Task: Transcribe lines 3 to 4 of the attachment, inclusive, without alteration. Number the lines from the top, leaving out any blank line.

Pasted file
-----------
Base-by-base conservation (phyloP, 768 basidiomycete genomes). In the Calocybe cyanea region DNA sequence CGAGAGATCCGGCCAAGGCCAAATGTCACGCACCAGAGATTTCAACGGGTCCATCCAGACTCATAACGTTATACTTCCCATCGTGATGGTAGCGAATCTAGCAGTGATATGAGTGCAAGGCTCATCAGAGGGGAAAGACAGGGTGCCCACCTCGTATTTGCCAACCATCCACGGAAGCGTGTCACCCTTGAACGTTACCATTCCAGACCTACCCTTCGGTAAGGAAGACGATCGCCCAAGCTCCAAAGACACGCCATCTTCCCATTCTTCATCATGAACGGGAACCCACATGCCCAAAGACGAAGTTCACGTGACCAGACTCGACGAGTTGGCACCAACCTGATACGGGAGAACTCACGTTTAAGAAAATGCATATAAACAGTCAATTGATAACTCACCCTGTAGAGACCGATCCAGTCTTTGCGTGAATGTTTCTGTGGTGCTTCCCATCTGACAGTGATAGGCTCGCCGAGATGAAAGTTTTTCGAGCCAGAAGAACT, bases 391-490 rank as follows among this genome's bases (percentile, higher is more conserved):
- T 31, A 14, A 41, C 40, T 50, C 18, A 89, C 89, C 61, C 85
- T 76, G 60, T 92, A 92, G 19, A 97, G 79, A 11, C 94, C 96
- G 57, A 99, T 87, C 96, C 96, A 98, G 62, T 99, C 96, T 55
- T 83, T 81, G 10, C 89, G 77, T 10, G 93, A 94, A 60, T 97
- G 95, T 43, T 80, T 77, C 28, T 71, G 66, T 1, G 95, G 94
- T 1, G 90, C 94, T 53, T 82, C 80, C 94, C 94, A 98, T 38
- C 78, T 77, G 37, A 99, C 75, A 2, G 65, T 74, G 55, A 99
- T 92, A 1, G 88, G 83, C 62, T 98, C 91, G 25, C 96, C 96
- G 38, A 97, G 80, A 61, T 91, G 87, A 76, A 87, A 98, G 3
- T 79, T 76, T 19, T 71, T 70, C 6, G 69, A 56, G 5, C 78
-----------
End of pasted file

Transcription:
- T 76, G 60, T 92, A 92, G 19, A 97, G 79, A 11, C 94, C 96
- G 57, A 99, T 87, C 96, C 96, A 98, G 62, T 99, C 96, T 55